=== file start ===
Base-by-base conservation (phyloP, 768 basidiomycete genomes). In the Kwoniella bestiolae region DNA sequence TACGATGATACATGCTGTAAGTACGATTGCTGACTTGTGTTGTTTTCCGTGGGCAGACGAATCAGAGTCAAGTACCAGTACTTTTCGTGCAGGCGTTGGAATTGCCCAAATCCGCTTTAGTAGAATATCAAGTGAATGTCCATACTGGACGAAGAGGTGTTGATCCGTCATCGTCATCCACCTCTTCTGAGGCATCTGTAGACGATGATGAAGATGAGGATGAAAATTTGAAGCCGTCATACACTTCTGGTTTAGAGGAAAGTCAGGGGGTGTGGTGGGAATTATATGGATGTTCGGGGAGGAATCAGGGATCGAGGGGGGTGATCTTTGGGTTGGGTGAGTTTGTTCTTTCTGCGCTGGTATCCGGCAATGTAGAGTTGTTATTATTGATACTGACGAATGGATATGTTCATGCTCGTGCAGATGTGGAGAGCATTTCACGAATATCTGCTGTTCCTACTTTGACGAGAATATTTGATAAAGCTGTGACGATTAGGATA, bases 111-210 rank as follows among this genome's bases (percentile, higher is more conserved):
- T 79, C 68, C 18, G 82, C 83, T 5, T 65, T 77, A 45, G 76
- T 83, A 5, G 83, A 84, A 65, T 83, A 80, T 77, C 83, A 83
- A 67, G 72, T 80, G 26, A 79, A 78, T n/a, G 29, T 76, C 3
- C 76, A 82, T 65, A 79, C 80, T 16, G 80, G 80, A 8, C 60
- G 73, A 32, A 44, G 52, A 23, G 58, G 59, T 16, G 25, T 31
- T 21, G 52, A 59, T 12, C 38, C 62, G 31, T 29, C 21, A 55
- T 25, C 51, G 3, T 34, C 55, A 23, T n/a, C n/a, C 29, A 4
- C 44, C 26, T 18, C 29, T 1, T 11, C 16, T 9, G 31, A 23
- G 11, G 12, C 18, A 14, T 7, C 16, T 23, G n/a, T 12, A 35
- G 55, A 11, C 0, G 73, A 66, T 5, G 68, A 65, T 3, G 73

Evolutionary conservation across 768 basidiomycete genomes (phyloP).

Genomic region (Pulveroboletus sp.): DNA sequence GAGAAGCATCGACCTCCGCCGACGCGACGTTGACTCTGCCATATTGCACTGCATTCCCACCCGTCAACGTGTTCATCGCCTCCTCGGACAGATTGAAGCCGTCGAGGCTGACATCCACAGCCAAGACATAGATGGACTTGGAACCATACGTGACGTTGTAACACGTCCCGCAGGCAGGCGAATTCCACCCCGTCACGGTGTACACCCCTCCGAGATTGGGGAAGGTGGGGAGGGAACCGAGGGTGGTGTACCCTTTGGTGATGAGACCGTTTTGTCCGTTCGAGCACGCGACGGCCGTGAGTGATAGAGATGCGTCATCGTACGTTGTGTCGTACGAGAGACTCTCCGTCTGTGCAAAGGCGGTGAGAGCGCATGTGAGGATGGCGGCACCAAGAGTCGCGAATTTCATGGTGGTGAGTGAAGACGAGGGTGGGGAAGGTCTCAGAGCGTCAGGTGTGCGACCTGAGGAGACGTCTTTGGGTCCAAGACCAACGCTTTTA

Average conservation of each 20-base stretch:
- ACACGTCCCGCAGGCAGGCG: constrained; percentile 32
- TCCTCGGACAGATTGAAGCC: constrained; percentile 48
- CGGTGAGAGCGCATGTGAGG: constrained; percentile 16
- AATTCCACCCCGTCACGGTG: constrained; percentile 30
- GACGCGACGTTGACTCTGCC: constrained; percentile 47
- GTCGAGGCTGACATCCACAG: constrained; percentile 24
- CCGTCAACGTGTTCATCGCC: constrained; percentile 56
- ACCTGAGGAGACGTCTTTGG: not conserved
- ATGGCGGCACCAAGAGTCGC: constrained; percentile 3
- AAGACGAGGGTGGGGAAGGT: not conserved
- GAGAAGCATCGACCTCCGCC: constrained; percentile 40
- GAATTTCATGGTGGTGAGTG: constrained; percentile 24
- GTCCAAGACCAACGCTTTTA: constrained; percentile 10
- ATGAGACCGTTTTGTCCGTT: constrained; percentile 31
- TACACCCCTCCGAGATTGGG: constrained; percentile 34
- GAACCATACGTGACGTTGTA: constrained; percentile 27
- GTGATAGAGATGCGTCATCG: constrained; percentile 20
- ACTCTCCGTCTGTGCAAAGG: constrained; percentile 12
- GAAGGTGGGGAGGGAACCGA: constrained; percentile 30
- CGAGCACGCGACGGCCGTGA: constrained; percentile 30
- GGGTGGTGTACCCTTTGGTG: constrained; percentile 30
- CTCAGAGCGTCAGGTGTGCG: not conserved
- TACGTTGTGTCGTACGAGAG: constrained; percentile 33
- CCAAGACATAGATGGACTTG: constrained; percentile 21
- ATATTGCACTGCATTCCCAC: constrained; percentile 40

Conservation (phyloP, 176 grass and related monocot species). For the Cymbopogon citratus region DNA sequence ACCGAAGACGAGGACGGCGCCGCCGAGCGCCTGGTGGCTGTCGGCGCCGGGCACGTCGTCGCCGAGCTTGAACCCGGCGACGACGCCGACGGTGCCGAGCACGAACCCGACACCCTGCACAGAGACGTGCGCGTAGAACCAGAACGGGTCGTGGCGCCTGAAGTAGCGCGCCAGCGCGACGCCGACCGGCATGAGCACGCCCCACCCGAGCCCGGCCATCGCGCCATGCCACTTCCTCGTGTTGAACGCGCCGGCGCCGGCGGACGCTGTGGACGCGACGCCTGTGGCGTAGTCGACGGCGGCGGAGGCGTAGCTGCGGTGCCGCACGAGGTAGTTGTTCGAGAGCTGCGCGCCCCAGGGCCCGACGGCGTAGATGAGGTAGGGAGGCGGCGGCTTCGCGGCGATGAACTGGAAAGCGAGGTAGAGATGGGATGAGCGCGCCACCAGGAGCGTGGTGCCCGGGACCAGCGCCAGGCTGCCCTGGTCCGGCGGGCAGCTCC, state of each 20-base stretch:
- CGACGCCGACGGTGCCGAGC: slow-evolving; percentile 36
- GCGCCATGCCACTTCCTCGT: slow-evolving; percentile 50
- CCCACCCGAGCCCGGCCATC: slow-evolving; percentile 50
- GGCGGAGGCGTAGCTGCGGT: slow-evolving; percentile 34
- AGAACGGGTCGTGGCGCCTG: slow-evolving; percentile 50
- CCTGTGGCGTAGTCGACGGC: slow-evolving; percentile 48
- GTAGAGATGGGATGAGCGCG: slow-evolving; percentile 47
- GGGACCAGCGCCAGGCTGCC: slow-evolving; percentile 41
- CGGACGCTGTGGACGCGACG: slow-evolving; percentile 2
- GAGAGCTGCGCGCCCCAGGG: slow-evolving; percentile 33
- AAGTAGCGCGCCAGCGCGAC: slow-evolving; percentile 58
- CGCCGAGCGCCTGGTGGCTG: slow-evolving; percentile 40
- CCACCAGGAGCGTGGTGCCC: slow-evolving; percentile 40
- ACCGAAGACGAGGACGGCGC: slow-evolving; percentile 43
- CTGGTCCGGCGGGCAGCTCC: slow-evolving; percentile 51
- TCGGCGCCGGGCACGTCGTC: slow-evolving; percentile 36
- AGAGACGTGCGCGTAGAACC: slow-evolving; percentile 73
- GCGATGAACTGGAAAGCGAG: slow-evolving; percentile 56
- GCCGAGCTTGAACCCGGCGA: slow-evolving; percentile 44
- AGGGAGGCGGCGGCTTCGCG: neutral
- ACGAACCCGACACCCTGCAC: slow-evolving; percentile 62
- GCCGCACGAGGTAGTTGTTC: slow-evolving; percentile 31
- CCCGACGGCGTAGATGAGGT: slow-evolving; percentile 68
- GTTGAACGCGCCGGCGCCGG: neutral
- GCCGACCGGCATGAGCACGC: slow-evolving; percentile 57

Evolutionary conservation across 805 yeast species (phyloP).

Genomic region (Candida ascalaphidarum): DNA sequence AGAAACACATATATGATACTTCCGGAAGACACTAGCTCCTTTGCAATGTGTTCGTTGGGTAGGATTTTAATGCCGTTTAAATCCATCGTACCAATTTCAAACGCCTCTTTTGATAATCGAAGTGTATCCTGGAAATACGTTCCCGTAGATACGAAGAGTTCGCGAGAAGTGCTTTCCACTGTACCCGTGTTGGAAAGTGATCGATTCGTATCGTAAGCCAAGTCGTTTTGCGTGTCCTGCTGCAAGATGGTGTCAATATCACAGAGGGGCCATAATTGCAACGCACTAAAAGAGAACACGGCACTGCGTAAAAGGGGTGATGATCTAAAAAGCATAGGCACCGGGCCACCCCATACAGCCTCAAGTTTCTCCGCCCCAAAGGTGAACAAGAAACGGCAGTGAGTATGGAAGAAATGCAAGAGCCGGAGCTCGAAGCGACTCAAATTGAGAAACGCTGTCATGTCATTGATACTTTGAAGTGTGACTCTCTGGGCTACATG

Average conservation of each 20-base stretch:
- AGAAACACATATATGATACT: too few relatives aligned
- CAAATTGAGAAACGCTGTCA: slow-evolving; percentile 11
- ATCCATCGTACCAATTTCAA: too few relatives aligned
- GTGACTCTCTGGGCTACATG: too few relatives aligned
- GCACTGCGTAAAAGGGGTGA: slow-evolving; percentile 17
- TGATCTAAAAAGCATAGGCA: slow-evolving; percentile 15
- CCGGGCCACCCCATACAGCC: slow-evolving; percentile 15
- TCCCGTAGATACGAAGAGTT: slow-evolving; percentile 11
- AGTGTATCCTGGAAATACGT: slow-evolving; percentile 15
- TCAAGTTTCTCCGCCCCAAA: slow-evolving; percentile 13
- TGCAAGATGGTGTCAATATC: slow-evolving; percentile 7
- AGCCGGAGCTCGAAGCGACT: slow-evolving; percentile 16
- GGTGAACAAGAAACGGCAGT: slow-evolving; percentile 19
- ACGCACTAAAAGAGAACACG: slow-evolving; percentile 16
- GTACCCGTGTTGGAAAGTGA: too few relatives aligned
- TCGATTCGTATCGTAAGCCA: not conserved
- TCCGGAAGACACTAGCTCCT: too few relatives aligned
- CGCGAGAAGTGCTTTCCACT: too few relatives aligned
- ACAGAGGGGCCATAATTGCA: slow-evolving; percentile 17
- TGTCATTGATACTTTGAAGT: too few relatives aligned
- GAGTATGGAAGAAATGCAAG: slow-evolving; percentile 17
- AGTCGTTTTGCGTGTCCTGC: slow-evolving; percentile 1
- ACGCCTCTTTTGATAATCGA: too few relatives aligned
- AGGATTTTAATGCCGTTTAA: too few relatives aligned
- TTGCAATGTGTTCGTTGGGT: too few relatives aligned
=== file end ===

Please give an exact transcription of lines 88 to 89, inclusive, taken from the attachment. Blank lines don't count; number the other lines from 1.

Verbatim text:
- TGTCATTGATACTTTGAAGT: too few relatives aligned
- GAGTATGGAAGAAATGCAAG: slow-evolving; percentile 17